Now on VHS: exercise vids, cats in sweaters, crafting
This all started with a copy of “Inside and Outside Custodial Videos,” a training vid found in the breakroom of a McDonald’s in Wisconsin.
From there, Joe Pickett and Nick Prueher discovered a world of exercise videos, aggressive crafting and animals fashions among the VHS tapes at thrift stores and estate sales. “The Found Footage Festival” returns with a collection of greatest hits, commentary and updates on the subjects. This festival first played Duluth in 2012 and has also gained an international audience.
“Found Footage Festival: Cherished Gems” is at 7 p.m. Thursday, Nov. 7, at Zinema 2, 222 E. Superior St. Tickets: $11 at foundfootagefest.com.
Charlie Parr with “Charlie Parr”
Charlie Parr, who has just released his self-titled album, will play the Cedar Lounge every Wednesday in November — a record-release residency.
The story of the album: Parr, who broke his shoulder in multiple places more than a year ago, returned to music with solidified intentions. He’s not interested in careerism, he says on Facebook, he’s learned that he just wants to make music. “That’s what counts the most — Pure motives and loving intention,” he wrote. “Charlie Parr” the album is a collection that includes a new look to old songs.
Charlie Parr record release residency is at 8 p.m. Nov. 13, Nov. 20 and Nov. 27 at Cedar Lounge, 1715 N. Third St., Superior.
Church of Cash to walk the line
Church of Cash is a tribute to the "man in black" that bills itself as having a “loyalty to the message that Johnny left to us all.” The band is fronted by Minnesota artist Jay Kalk, who told the City Pages in 2015 that his repertoire is 140 songs deep. Among the songs on the band’s website: “Mean Eyed Cat,” “Tennessee Flattop Box,” “Walk The Line” and “Get Rhythm.”
Church of Cash featuring the Music of Johnny Cash is at 8 p.m. Nov. 9 at NorShor Theatre, 211 E. Superior St. Tickets: $25 at jadepresents.com/event/2019-church-of-cash-duluth.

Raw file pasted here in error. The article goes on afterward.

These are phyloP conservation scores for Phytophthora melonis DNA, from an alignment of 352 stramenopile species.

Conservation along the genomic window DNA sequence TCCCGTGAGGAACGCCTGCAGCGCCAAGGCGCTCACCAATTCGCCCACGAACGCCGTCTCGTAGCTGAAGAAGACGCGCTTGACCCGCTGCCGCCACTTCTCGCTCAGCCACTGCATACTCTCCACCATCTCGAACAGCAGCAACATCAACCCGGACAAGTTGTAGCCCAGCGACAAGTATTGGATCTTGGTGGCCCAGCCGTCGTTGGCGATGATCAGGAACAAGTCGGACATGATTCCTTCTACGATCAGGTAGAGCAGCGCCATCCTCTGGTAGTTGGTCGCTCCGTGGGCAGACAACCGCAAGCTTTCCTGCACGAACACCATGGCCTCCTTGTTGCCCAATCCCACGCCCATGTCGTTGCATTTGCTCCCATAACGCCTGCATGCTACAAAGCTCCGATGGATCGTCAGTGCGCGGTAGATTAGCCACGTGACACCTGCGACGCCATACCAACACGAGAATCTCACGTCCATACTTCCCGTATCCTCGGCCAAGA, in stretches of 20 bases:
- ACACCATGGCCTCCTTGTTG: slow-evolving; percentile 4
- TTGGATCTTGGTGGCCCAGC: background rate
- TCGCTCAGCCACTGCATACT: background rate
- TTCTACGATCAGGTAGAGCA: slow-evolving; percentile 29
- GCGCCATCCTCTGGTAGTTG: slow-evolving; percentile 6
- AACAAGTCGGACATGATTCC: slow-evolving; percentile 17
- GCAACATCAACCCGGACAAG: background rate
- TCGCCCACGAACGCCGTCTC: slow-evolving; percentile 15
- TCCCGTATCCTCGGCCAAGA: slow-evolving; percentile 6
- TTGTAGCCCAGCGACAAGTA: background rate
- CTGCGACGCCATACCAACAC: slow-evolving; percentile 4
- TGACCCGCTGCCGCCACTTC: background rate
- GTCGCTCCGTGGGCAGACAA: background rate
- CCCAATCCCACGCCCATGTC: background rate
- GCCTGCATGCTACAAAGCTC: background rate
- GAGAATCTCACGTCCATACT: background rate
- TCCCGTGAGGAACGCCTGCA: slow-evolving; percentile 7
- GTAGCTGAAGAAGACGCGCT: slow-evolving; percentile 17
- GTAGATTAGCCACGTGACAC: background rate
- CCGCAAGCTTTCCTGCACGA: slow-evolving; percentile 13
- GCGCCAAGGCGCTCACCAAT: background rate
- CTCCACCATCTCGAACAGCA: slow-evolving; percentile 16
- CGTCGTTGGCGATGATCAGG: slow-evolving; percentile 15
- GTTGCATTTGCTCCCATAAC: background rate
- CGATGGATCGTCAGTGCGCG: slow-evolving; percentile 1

All Souls Night has fire spinners, parade, giant marionette
Duluth’s All Souls Night, an interactive art show that speaks to the seasons change and honoring ancestors, is Saturday in the Depot’s Great Hall. Among the events: short tarot readings, the annual Funeral March for Rotten Ideas, which winds around the Duluth Public Library blocks and includes stilt walkers and a brass band. There will also be a performance by Spin collective and the raising of Mary Plaster and Chris Lutter’s Maximus — a larger-than-life skeleton marionette. The night is scheduled to start somber and end festive.
Duluth’s All Souls Night is 5-9 p.m. Nov. 9 at the Depot, 506 W. Michigan St. Tickets: Donations.
Open up (the Tired Eyes)
From the annals of must-see side projects: Tired Eyes, a Neil Young Tribute by Rich Mattson, Alan Sparhawk, Glen Mattson and Dale Kallman.
The band covers Neil Young songs from the 1970s and ‘80s, including picks from the albums “Harvest,” “Everybody Knows this is Nowhere” and “Rust Never Sleeps.” Expect surprises and deep cuts, according to the band.
Tired Eyes plays at 7-10 p.m. Nov. 8 at Wussow’s Concert Cafe, 324 N. Central Ave. Tickets: $5 at the door
In defense of water
The University of Minnesota Duluth’s theater department is giving fresh eyes to Henrik Ibsen’s 137-year-old play “An Enemy of the People.” The original is the story of a man who does what he believes to be the right thing regarding a tainted water supply and the town’s baths, but faces repercussions from his community. According to a director’s note by Tom Isbell, the university’s production eliminates certain characters and changes the roles that women play.
The University of Minnesota Duluth’s “An Enemy of the People,” new adaptation by Tom Isbell, is at 7:30 p.m. Nov. 7-9 and Nov. 12-16 and 2 p.m. Nov. 10 at Marshall Performing Arts Center’s Dudley Experimental Theatre. Tickets: $25 adults, $20 seniors, UMD faculty, staff, veterans, $15 students, $10 UMD students